this memory operates on a time scale of five yeras, and the memories are recalled through the activity of specific regions of the neocortex without requiring medial temporal or diencephalic involvement remote memory
this is a proposed mechanism of consolidation of short term memories into long term long term potentiation at indivdual synapses
how does long term potentiation work? one synapse fires in a particular temporal pattern that increases the likelihood that target cells will be activated.
how does LTP work? release of GLU cauess a change in NMDA type GLU receptors of cells of the hippocampus allowing an increased number of calcium ions to enter the cell. Ca influx causes a second postsynaptic change. NO is released and idffuses back topresynapticterminal
what happens once it's back to the presynaptic terminal? it acts to permanently increase the release of glutamate.
what are two examples of diseases that affect memory? anzheimers, Wernicke-Korsakoff syndrome
this disease preferentially affects the bilateral hippocampal, temporal, and basal forebrain structures Alzheimers disease
this disease is caused by thiamine deficiency, seen most often in alcoholics, but also occassionally in patients on chronic parenteral nutrition. they have bilateral necrosis of the mammillary bodies and of a variety of medial diencephalic nuclei wernicke-korsakoff syndrome
this is a group of nulcei located in the anteriormedial temporal lobe. it represents an interconneciton between the association cortex and subcortical structure, in particular the hypothalamus. it also has direct connections with olfactory structures. amygdaloid complex
this structure plays a role in emotions and drives and participates in all limbic fuctions including autonomic and endocrine control, olfaction, emotional aspects of memory (ex: fear memory), and emotions. Amygdala
incrased activity of the amygdala is associated with what? fear, anxiety, phobias, rage
although the amygdala does not play a direct role in memory, it does play a role in this... the association of memory with emotional states
this structure is responsible for associating a memory with something awful amygdala
what are three components of the amygdaloid complex basolateral nucleus, corticomedial nucleus, central nucleus
this is the largest of the three nuclei in the amygdaloid complex, predominantly involved in direct and indirect connections of the amygdala to diverse cortical areas as well as to the basal forebrain and medial thalamus basolateral nucleus
this part of the amygdala complex derives its name from its corticoid structure and location on the medial surface of the temporal pole near the forebrain and olfactory areas. It is involved with interactions with the hypothalamus and related to apetite corticomedial nucleus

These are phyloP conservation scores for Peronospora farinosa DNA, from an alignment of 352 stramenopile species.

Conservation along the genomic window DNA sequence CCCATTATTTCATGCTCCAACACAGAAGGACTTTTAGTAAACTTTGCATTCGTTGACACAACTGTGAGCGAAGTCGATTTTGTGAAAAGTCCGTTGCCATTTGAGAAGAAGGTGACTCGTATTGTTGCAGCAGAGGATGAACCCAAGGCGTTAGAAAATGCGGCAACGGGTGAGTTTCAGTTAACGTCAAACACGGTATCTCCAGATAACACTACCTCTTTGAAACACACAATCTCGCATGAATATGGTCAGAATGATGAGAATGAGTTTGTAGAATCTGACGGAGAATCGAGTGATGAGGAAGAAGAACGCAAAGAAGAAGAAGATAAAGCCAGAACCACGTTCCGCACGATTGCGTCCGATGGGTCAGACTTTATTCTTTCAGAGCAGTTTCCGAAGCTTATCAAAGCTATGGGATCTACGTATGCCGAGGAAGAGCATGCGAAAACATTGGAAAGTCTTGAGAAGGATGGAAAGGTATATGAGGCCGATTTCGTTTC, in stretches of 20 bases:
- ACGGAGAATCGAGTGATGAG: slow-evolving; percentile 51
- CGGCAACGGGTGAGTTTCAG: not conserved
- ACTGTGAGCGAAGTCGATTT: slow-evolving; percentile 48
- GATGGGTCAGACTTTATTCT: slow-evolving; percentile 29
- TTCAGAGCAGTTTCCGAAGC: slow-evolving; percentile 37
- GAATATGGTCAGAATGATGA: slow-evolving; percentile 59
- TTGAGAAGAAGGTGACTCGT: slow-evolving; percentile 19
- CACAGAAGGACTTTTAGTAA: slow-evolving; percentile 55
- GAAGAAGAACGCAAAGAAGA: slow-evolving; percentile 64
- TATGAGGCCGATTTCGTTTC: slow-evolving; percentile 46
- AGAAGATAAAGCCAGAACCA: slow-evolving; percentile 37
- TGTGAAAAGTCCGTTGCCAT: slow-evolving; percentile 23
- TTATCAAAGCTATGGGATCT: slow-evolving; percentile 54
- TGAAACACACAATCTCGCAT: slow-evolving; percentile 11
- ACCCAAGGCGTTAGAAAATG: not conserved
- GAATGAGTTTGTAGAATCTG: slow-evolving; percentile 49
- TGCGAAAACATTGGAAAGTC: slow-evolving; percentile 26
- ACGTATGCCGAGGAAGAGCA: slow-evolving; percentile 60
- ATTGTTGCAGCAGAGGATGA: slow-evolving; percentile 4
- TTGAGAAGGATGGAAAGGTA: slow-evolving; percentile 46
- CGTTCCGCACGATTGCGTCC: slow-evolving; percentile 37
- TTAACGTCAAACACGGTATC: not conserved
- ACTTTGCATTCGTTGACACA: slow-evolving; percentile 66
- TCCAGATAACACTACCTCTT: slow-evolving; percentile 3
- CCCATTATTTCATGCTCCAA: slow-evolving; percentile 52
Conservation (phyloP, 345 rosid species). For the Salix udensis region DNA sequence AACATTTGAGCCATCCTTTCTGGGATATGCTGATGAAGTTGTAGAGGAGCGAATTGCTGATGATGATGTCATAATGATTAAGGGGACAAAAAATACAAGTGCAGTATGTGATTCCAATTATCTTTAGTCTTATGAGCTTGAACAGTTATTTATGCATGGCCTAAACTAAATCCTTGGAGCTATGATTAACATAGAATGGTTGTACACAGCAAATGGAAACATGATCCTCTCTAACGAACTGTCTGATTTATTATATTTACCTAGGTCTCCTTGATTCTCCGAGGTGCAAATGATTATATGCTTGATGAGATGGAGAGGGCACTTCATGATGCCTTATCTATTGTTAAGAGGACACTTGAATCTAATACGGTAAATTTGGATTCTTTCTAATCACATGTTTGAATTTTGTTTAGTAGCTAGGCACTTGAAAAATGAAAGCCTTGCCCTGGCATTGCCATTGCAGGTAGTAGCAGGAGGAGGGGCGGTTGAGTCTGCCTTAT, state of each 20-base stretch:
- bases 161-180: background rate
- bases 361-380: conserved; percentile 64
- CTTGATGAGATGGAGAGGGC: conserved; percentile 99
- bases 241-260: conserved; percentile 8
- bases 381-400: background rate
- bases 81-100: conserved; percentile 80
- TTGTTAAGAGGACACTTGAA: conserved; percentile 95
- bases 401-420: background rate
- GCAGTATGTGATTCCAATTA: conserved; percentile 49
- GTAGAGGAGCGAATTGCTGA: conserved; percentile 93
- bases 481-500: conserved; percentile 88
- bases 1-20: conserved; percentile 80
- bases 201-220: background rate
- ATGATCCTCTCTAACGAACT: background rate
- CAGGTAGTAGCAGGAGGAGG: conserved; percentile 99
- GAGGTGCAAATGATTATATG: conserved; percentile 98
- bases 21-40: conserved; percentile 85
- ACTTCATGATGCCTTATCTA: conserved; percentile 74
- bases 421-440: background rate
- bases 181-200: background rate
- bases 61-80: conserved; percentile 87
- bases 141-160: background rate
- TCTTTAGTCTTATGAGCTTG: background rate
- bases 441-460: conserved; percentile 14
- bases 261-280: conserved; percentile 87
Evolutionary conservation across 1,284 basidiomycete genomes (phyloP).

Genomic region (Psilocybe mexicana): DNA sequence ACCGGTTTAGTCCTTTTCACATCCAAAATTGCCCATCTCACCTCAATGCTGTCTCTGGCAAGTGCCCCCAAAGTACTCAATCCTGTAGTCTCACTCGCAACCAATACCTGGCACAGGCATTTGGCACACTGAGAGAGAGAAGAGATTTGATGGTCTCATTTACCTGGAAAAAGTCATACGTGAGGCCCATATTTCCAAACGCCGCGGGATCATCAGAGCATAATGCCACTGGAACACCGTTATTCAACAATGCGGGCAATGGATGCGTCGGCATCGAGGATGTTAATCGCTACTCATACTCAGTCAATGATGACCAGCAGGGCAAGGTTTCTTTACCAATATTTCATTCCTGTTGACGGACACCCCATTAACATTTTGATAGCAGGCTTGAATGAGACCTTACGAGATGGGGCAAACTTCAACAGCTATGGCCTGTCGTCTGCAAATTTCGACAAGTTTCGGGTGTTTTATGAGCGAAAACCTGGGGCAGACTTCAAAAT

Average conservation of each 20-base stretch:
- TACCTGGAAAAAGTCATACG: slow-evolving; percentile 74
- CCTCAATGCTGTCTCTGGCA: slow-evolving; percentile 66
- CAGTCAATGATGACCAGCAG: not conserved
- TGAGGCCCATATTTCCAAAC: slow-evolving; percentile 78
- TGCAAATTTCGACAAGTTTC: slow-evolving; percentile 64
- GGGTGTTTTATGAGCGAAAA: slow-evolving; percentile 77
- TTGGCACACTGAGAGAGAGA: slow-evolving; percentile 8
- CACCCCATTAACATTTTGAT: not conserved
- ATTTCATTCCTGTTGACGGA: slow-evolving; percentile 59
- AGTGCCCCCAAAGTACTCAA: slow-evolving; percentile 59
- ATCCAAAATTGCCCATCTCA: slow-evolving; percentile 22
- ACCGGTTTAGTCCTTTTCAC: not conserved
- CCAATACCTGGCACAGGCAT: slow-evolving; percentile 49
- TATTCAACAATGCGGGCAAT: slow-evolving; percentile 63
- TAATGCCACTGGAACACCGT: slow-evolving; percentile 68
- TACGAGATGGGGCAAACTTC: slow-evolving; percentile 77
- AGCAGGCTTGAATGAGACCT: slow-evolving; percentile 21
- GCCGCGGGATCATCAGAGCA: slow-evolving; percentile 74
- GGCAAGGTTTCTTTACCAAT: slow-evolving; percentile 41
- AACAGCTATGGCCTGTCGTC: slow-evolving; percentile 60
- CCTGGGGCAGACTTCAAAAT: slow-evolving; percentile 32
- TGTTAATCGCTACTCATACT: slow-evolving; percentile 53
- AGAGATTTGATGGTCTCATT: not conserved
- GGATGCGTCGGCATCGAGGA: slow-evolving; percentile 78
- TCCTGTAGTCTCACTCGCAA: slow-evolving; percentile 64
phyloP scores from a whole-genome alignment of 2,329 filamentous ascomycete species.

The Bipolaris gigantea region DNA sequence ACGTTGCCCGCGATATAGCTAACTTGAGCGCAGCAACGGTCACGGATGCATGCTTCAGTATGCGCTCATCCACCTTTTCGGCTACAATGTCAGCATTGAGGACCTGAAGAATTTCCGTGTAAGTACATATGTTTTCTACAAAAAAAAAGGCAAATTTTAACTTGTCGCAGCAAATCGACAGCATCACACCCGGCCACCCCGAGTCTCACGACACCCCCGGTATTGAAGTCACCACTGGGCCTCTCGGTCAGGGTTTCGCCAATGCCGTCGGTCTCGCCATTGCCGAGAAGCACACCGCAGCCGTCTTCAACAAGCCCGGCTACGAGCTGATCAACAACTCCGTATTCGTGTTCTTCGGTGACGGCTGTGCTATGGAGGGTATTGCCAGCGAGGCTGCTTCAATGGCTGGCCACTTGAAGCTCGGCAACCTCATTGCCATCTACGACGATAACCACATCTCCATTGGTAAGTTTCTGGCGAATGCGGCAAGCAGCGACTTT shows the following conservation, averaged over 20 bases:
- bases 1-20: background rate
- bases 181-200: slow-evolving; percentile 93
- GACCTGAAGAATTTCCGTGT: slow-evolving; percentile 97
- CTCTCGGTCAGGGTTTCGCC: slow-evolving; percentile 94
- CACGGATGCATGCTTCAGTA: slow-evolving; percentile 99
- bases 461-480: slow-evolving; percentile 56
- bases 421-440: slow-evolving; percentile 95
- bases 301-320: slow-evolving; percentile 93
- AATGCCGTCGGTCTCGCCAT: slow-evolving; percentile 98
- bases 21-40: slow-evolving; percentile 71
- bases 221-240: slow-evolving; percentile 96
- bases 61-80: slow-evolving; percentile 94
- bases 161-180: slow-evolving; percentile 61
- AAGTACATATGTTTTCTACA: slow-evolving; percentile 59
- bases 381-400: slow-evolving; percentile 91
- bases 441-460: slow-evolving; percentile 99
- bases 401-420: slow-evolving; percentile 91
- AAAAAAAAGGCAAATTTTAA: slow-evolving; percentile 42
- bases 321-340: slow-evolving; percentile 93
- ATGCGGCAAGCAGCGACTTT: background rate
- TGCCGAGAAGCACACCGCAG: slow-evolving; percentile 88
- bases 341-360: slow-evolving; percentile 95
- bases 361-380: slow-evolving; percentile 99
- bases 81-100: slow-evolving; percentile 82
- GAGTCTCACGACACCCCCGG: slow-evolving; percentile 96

this part of the amygdalaloid complex is the smallest and has connections with the hypothalamus and brainstem that are important in autonomic control central nucleus
most connections to the amhygdala are... bidirectional
the amygdala receives and transmits information form heteromedial association cortex and limbic cortex through these two pathways fibers pass posteriorly and laterally from the amygdala to reach most cortical areas, often via relays in the anterior temporal and insular cortices,
connections that are mainly efferent from the amygdala but may have a small afferent component pass through these two major pathways: the stria terminalis and the ventral amygdalafugal pathway
this structure contains fibers connecting the amygdala with the hypothalamus and septal areas the stria terminalis
this pathway contains fibers conneting the amygdala to forebrain and brain stem structures the ventral amygdalafugal pathway
what are some symptoms of kuver-buncy syndrome (bilateral lesions of the amygdala)? decreased aggression, unable to retrieve or learn associations between stimuli (ex: an aggressive enemy), and emotional response (fear, flee now), same deficits as lesions of the hypothalamus, but less severe
what structures convert translation of seeing a tiger to a flight response? spinal cord, cranial nerve, neurohumoral pathways
amygdala activity decreases in this disease urbach-Wiethe disease
amygdala activity increases in this disorder PTSD
what is the main function of the hippocampus? convert short term memories to long term
a 35 year ol dpresents to the clinic with CC of waking at night to disagreeable odor and a feeling of panic. the most likely site of the leasion is... olfactory cortex and amygdala
Created by: aferdo01